Alternate Title

Effects of a Lignosulfonate-Type Drilling Mud on Development of Experimental Estuarine Macrobenthic Communities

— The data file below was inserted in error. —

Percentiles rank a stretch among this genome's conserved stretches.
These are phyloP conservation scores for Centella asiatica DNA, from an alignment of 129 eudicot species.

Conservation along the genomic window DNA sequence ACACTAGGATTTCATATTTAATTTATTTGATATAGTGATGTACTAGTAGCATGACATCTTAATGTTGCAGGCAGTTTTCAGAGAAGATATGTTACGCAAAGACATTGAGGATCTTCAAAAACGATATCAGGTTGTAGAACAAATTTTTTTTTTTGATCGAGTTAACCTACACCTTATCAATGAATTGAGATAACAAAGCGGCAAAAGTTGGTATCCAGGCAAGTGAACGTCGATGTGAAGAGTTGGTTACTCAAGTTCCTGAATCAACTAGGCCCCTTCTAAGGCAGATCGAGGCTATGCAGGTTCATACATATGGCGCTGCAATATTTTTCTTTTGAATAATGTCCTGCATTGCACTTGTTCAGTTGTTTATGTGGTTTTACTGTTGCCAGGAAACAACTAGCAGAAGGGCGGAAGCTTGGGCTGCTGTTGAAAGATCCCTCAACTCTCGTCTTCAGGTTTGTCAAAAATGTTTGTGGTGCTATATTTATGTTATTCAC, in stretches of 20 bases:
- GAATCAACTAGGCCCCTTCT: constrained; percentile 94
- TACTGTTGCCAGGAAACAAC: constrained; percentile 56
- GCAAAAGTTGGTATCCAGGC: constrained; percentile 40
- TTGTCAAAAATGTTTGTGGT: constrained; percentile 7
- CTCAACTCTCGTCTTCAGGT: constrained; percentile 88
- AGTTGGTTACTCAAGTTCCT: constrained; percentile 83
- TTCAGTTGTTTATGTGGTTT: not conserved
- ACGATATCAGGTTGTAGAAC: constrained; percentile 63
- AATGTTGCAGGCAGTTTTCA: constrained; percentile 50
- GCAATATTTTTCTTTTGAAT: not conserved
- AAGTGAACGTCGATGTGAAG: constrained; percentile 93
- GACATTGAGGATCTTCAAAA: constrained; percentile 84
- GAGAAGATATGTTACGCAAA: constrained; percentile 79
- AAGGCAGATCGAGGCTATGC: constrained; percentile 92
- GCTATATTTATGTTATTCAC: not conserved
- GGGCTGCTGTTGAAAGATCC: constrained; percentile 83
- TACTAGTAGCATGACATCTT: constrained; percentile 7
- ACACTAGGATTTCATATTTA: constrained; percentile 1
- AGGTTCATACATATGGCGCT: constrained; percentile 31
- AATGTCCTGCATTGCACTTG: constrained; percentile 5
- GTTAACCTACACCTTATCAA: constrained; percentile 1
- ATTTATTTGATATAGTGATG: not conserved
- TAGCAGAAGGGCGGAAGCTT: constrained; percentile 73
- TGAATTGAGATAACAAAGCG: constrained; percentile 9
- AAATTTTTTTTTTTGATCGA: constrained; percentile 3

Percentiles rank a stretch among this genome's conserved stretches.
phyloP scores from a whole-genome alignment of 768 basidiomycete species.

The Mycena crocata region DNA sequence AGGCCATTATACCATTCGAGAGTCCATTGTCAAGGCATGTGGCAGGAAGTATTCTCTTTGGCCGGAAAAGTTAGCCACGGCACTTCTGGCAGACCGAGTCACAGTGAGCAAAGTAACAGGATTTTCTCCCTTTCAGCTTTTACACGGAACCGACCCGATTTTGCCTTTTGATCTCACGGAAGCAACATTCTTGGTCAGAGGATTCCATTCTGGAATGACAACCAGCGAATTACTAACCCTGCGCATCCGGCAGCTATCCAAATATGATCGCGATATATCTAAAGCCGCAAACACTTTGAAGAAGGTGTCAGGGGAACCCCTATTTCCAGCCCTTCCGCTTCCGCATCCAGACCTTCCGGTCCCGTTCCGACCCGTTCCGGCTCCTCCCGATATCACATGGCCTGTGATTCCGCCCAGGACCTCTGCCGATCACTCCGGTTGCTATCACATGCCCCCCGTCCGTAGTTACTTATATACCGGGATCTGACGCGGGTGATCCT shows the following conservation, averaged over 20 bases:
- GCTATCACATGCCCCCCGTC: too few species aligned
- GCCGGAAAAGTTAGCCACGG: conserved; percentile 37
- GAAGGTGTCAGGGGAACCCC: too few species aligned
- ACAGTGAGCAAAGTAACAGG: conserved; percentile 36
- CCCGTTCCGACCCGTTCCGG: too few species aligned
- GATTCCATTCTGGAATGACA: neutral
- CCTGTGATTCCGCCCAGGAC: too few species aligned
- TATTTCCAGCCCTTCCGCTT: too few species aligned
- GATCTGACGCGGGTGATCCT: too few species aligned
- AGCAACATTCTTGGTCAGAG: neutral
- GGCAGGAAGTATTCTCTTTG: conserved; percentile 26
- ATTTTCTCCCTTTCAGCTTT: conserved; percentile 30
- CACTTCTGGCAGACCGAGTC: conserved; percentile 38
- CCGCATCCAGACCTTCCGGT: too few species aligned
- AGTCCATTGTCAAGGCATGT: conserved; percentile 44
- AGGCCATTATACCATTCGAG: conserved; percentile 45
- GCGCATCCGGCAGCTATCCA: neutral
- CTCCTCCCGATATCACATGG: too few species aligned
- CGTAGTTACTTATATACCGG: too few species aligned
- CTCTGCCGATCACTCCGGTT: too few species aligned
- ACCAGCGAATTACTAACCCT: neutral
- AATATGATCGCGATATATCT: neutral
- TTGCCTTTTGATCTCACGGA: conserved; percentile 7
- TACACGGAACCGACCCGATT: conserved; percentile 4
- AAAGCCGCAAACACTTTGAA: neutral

Drilling mud, as used in exploratory drilling for oil offshore, affected the composition of estuarine communities that developed from planktonic larvae in aquaria containing sand and flowing estuarine water. Aquaria contained: sand only; a mixture (by volume) of 1 part mud and 10 parts sand; 1 part mud and 5 parts sand; or sand covered by 0.2 CIU mud. For all environments, annelids, mollusks, arthropods, and coelenterates were the numerically dominant phyla collected in a 1 mm mesh sieve after eift weeks exposure; a total of 1,025 animals, representing 45 species, was collected. Annelids and coelenterates were significantly fewer (a=0.05) in aquaria containing drilling mud than in the control aquaria. Arthropods were significantly affected only by mud cover over sand; mollusks also were diminished in this environment, but not significantly. Exposure to concentrations of drilling mud reduced not only the number of individuals, but also the frequency of occurrence of macrobenthic species. Thus, the average number of annelid species in 1 part mud: 5 parts sand aquaria or in mud-covered aquaria was significantly less than in control aquaria, The average number of arthropod species per aquarium was also significantly less in the mud-cover exposure than in the control. Discharge of large quantities of drilling mud at levels tested in the laboratory could adversely affect the colonization of various substrata by benthic animals in nature.